Incognito's sad story going from bullied to bully

After he figured he simply couldn't handle any more of the torment, he turned around and cracked the bully in the face.


Gave the dude two black eyes.

That's how we've been told to handle bullies, right? Give 'em a taste of their own medicine.

The guy who had been tormented was none other than Richie Incognito. He had been bullied for much of his childhood, getting called "fatass," "lardass" and "whale," Incognito and his parents revealed to me years ago when I profiled him in 2003. At the time, Incognito was a Nebraska O-lineman plagued with anger issues.

When he was in elementary school, teachers told his parents that Richie never stuck up for himself so his old man told him, "You can't let them keep doing it."

Incognito told me that smashing the bully that day didn't make him feel any satisfaction.

"We were both scared," Incognito admitted. "He ran one way, and I ran the other."

The ridicule he endured for being overweight didn't get any better after his family moved to Arizona when he was in the sixth grade and he realized the only thing worse than being the fat kid is being the new fat kid. But he ended up in more fights. He later found what seemed like an ideal place for that rage that had been brewing inside him: the football field. One of his coaches told me back then how he loved that young Richie held grudges, and that he made sure to put him up against anyone who made fun of him when he was younger.

"Football gave me confidence," Richie Incognito told me then, "and something to put my energy into." And, as the old movie line went, it gave him a place where all of his faults became virtues.

In the past few days ugly details have surfaced about Incognito's treatment of Miami Dolphins teammate Jonathan Martin after the second-year lineman left the team amid reports that he had been bullied and Incognito was identified as the ringleader. In texts and voicemails Martin made available to the Dolphins and the NFL, Incognito used racial slurs when referring to Martin, colleague Jason La Canfora reported Monday. Additionally, there were several instances of threats, and one exchange in which Incognito refers to defecating in Martin's mouth. Incognito also made reference to tracking down members of Martin's family and harming them.

The reports are hardly the first time in Incognito's NFL career where he has been the center of ugly allegations and controversy. He has been voted the NFL's dirtiest player by his peers. Not long after that magazine story I wrote about Incognito in 2003, his career at Nebraska bottomed out after more incidents due to his rage issues.

"Hate is a strong word but I've always hated Incognito," former NFL defensive lineman Lawrence Jackson, a former NFL defensive end tweeted Monday in the wake of the news. "Just for perspective, he's the guy that makes you want to spit in his face."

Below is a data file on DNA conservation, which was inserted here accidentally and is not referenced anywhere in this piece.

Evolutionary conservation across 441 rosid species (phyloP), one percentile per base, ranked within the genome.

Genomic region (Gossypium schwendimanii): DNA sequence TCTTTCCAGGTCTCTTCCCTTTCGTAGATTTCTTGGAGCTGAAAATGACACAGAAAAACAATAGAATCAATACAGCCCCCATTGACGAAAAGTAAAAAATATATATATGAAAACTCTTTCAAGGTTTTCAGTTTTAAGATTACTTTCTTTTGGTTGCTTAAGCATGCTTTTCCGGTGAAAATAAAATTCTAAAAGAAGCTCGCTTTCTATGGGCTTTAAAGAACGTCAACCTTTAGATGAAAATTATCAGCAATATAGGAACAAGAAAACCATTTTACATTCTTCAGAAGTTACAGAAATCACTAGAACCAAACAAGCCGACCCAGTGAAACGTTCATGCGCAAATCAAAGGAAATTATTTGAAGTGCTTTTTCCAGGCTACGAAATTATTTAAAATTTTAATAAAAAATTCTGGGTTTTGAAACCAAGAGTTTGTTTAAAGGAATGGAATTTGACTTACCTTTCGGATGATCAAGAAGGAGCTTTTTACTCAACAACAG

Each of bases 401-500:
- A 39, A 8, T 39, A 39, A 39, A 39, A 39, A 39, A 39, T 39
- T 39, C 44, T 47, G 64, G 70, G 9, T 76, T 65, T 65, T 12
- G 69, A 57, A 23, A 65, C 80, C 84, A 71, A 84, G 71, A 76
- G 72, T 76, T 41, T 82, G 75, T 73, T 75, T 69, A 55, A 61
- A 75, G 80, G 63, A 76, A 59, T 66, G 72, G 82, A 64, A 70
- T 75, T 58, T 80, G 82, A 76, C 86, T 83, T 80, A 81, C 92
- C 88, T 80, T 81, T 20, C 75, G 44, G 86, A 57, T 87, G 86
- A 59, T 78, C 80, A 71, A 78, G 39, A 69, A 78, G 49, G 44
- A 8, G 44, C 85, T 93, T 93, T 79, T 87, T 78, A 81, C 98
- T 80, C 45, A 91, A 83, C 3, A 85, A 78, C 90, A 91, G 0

When the accounts of what was in the messages Incognito sent to Martin surfaced, it prompted outrage in the media and from some other former NFL players, but seemingly not from his Dolphins teammates. Actually, it was the opposite. They, apparently, viewed all of this as more hazing than harassment.

“I love Richie,” said wide receiver Mike Wallace. “I think he’s a great guy.”

Cornerback Will Davis called Incognito one of the most popular players in the Dolphins locker room.

As vile as those alleged messages Incognito sent are, it appears the Dolphins were picking the racist bully over someone they perceived as weak, or worse yet, soft.

The sad reality in this is it's a reminder, like with many other cases of abuse, about how a victim -- Incognito -- learns to become the victimizer in some sort of power play.

Football didn't just enable Incognito's abusive behavior, it rewarded it. And, in one way or another, it encouraged it. Two years ago, Incognito signed a three-year $12.9 million contract. He wasn't being paid for being a nice guy. Incognito plays with an edge. Opponents may hate it, but coaches -- and the majority of his teammates, it seems, love it. But this isn't to put all the blame for Richie Incognito's behavior on a sport.

My guess is years ago -- maybe right back to that day a young Richie wheeled back around and slugged that mouthy kid -- his persona first took root. Eventually, he liked it, because he got respect. Or at least some version of respect. And whether he was liked or hated or probably both, he believed he had respect, which is such a weird twist since his behavior had so little to do with the truest definition of respect.

Truth is, this is a sad, ugly story that you'd have to be pretty cold-hearted or just doused in denial and insecurity not to grasp. It's what happens when people don't have respect for each other or themselves.

The more I heard about the story about the two Dolphins linemen, I wondered if deep down Richie Incognito is still that same scared little kid.

Hopefully, this Incognito/Martin story, which has gotten uglier by the day, will eventually have a positive side due to the attention and, perhaps, awareness that follow.

Show Comments Hide Comments
Our Latest Stories
    CBS Sports Shop